Detroit Lions quarterback Matthew Stafford has had his fair share of ups and downs already in his young career. Stafford has taken some heat, particularly over the past two years as the Lions have suffered back-to-back disappointing seasons. However the general consensus among general managers, personal evaluators, and especially Lions fans is that there is no giving up on Matthew Stafford.
Stafford has staggering statistics over the last five seasons, but he still landed mid-pack in a survey conducted by Mike Sando of ESPN.com ranking NFL quarterbacks.
26 anonymous NFL general managers, head coaches, coordinators and pro personnel evaluators were asked to rank the league’s 32 starting quarterbacks, on a scale from 1-5, with one being the best. ESPN averaged the scores, placing the QBs into one of four tiers. Stafford checked in at No. 13 overall (2.38 average rating), near the bottom of the second tier.
Sando’s comments on Stafford:
“There’s a feeling among evaluators that Stafford, more than any other QB outside the top five, has the talent to ascend into the first tier. He is arguably the most intriguing starter in the league.”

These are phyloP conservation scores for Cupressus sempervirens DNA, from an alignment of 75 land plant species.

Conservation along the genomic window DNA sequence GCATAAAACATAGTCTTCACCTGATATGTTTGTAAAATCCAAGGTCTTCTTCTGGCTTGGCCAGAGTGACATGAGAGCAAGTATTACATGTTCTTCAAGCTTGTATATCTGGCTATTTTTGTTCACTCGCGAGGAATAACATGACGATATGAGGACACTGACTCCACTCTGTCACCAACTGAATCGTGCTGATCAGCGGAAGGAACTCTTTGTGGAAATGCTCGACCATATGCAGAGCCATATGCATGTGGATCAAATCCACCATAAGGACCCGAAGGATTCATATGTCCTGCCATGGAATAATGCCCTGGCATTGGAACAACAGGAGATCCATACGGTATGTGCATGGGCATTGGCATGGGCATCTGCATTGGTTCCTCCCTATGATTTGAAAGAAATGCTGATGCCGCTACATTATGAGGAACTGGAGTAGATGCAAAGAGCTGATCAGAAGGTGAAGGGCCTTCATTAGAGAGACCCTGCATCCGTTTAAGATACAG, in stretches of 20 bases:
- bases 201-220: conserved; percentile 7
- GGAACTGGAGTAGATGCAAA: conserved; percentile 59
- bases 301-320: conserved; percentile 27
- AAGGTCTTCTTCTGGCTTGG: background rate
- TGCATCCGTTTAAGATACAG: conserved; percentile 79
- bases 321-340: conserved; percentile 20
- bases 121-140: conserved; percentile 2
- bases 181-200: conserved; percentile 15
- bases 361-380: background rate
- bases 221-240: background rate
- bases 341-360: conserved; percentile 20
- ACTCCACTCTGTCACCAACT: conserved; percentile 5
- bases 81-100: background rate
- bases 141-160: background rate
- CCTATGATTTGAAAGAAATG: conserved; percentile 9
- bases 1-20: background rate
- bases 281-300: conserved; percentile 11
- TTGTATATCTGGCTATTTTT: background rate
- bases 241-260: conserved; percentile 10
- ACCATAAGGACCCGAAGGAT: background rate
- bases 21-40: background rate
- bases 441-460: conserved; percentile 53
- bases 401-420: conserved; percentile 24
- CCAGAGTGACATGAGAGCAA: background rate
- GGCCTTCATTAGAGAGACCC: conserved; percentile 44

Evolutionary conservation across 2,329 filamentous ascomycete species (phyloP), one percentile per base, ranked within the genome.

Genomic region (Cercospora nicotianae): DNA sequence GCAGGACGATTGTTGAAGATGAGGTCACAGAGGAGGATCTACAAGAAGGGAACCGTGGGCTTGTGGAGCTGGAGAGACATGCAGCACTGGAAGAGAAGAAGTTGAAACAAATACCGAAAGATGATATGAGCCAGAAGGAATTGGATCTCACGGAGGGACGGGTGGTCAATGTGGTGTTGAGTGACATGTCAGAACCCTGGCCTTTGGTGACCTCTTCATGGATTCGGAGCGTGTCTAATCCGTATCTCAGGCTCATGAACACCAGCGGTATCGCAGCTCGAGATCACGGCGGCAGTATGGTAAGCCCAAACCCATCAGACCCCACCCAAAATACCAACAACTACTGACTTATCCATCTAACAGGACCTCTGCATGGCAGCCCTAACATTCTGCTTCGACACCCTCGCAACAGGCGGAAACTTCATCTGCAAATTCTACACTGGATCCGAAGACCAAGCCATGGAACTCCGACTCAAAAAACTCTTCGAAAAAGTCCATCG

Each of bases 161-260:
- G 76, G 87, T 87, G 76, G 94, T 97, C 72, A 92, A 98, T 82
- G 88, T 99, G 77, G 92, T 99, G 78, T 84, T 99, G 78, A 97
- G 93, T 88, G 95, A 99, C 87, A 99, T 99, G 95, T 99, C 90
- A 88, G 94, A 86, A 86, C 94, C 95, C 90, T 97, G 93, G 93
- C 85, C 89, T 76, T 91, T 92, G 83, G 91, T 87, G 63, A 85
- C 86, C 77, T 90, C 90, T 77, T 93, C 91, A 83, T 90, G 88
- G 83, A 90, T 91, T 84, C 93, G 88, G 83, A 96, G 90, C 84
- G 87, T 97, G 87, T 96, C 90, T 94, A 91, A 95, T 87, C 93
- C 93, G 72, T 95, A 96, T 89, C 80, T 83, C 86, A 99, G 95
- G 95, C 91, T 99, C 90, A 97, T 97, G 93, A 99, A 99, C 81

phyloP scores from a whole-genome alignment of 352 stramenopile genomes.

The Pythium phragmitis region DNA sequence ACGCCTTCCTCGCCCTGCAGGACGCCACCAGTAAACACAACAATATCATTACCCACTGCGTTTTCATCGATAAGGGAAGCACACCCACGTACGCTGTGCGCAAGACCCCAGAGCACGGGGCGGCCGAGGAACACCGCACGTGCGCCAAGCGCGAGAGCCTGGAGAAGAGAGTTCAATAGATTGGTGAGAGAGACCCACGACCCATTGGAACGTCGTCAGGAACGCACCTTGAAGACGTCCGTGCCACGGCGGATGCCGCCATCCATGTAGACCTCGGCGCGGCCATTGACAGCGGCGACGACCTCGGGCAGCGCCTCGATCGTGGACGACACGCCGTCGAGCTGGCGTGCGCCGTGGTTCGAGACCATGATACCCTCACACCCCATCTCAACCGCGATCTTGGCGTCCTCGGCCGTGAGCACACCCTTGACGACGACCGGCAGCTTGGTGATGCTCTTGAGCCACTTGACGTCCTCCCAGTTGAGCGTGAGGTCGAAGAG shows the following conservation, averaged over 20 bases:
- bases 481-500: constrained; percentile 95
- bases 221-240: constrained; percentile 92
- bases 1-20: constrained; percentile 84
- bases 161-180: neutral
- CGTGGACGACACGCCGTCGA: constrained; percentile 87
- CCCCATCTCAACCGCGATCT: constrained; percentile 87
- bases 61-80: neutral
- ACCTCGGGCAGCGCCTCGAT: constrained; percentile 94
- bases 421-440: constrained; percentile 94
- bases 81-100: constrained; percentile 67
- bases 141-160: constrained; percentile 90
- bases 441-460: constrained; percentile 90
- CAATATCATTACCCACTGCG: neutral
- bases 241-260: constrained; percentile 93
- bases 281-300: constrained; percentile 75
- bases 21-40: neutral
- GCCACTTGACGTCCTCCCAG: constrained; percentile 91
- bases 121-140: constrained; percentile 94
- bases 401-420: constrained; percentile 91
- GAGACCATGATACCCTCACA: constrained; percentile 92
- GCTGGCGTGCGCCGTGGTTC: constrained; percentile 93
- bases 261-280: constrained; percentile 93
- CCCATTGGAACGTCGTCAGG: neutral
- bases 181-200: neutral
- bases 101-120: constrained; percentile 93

“I’ve watched Stafford a lot and some of the decision-making is questionable,” a defensive coordinator said. “[But] as a talent, I would have drafted the kid No. 1 when he was coming out of Georgia.”
“A head coach said it’s critical for Stafford to work on his mechanics the way Brady and Peyton Manning have done over the years.”
The quarterbacks ahead of Stafford are Tom Brady, Peyton Manning, Aaron Rodgers, Drew Brees and Andrew Luck, who all make up Tier 1. Then there’s Philip Rivers, Ben Roethlisberger, Matt Ryan, Tony Romo, Russell Wilson, Eli Manning and Joe Flacco.
The article notes he is the one player outside the top-tier with the most potential to rise to the upper echelon of the position. However, at the moment I feel like the ranking is absolutely spot-on with where he should be.
Stafford’s arm talent is undeniable as he’s averaged 4,885 passing yards and 30 touchdowns the past three seasons, but his decision-making the past two seasons has been a key reason the Lions missed the playoffs. Inconsistencies linger with his accuracy, decision-making and mechanics. Since carrying the Lions to the postseason in 2011, Stafford’s completion percentage has declined each of the past two years while his interceptions have increased.
You can of course, bring up the large number of drops that the Lions had as a team, but even Pro Football Focus ranked Stafford 18th in their accuracy metric, which factors out drops, throw-aways, batted passes and spikes.
The most important thing is that Stafford’s arrow is still pointing up. The Lions have retooled this offseason, providing their franchise signal-caller with better offensive weapons and a coaching staff dedicated to polishing his game.
What are your thoughts on the ranking?